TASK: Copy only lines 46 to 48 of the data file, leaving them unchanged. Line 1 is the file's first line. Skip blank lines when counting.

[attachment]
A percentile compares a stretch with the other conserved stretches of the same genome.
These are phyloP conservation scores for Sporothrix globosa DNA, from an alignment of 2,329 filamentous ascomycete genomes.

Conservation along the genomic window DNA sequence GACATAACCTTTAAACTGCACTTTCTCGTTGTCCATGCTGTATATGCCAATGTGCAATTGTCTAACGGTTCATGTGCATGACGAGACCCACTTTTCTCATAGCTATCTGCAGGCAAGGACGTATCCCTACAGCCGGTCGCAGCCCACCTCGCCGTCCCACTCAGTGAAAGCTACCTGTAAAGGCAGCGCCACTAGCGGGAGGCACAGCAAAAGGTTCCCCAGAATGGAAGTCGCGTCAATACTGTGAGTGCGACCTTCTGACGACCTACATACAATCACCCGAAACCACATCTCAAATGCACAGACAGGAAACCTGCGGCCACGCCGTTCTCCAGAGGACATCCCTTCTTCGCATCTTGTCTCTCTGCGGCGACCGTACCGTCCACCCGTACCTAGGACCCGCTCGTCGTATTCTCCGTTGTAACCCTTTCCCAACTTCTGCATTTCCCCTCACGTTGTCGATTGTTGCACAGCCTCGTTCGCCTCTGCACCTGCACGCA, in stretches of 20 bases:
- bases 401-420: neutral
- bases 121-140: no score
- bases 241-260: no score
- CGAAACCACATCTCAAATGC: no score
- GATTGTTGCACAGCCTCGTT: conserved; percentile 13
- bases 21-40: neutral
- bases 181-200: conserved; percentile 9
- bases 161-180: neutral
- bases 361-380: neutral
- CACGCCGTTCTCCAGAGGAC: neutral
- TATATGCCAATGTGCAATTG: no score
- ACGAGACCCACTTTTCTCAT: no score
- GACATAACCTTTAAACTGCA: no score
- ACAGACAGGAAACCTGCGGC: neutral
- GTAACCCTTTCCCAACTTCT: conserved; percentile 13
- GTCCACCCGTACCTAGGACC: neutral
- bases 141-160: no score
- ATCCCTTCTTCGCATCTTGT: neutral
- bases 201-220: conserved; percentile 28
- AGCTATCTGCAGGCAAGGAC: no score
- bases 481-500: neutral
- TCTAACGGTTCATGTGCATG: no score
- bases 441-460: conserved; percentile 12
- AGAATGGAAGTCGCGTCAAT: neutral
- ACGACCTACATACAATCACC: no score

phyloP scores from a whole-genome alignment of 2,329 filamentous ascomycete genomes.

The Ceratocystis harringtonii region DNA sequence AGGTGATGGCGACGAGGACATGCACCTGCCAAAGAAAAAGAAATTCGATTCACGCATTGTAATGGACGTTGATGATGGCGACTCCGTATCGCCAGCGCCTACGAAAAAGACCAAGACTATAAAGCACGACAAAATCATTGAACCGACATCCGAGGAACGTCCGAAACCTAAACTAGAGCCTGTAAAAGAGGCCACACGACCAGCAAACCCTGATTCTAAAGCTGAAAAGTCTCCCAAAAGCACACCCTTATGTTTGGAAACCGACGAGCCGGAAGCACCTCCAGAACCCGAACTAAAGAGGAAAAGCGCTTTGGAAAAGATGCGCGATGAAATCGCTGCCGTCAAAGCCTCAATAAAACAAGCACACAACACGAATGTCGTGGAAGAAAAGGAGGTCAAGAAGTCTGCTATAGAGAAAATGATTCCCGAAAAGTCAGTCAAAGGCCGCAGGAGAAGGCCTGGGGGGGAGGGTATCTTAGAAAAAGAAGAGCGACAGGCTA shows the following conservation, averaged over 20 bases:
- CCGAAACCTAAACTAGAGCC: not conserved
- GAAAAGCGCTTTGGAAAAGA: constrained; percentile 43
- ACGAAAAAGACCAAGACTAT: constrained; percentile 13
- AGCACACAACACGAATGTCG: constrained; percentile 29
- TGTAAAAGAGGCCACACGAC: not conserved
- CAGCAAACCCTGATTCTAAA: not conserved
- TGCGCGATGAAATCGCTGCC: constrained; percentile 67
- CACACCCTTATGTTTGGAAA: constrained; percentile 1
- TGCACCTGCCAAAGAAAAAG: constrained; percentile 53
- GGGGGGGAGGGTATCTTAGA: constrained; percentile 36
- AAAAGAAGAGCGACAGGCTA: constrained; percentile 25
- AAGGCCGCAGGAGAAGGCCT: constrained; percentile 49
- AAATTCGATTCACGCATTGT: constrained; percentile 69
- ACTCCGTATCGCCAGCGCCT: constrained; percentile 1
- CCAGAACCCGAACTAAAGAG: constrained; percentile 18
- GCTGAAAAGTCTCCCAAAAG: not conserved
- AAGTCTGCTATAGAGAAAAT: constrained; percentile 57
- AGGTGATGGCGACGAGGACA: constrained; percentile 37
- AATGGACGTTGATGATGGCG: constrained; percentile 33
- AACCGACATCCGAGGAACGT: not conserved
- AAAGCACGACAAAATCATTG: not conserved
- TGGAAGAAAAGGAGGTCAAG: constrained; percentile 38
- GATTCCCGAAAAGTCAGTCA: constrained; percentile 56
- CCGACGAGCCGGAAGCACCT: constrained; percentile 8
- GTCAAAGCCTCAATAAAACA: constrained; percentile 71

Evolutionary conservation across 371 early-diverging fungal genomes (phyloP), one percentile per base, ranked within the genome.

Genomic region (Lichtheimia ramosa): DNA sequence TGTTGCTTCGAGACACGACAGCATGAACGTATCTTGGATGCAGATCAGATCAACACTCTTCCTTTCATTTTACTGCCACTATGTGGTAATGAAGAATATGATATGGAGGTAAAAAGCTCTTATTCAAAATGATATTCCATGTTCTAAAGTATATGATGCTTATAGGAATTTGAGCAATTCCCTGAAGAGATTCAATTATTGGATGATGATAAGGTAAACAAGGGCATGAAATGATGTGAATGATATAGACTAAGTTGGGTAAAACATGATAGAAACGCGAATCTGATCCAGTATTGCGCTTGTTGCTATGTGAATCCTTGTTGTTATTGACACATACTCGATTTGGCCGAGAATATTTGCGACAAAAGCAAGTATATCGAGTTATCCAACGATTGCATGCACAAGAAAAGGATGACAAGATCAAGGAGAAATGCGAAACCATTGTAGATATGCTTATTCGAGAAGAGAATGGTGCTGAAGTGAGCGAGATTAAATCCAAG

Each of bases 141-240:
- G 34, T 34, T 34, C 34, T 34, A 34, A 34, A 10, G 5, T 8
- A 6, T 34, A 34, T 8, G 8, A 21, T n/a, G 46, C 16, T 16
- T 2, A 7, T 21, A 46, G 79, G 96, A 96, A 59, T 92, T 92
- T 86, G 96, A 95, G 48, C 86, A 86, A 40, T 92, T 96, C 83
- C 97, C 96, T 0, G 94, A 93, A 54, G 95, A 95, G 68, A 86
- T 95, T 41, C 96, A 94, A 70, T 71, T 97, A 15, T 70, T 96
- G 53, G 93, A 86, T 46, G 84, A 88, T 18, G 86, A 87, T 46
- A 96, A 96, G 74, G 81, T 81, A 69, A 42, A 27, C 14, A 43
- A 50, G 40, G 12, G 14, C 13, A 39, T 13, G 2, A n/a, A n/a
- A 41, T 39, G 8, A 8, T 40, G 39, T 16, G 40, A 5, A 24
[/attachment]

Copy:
- GCTGAAAAGTCTCCCAAAAG: not conserved
- AAGTCTGCTATAGAGAAAAT: constrained; percentile 57
- AGGTGATGGCGACGAGGACA: constrained; percentile 37